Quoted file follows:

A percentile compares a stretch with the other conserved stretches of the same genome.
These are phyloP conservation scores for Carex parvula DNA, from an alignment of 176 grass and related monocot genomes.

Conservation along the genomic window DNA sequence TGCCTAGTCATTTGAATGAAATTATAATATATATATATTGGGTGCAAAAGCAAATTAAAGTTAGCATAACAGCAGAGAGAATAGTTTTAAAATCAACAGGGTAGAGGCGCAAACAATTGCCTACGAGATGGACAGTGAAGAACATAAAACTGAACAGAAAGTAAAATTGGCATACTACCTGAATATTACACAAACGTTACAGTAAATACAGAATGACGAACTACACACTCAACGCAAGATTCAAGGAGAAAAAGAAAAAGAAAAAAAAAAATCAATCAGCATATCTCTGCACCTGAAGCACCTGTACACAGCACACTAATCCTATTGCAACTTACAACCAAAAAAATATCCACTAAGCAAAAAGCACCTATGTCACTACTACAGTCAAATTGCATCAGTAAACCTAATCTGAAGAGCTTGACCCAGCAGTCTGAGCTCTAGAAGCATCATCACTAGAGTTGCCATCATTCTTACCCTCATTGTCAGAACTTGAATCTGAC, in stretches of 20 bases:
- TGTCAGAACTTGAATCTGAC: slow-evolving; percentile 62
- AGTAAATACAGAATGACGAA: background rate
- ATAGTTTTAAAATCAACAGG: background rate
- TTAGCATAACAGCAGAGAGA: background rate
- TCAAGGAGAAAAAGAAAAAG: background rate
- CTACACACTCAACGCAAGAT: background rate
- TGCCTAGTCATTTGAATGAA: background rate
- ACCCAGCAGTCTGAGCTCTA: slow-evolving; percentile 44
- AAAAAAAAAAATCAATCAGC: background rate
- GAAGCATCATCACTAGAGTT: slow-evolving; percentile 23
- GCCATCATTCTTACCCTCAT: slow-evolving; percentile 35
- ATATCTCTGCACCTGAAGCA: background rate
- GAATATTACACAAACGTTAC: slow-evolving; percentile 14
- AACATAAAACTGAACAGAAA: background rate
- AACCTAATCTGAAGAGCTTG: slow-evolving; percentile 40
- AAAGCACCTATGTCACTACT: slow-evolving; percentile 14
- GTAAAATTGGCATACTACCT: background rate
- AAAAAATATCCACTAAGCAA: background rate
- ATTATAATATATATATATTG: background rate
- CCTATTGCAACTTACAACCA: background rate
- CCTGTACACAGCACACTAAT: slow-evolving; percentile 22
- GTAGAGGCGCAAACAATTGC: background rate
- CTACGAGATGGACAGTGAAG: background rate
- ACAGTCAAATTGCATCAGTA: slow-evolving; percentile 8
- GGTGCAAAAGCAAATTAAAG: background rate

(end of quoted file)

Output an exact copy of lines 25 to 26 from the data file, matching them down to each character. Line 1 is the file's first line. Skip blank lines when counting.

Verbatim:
- GTAGAGGCGCAAACAATTGC: background rate
- CTACGAGATGGACAGTGAAG: background rate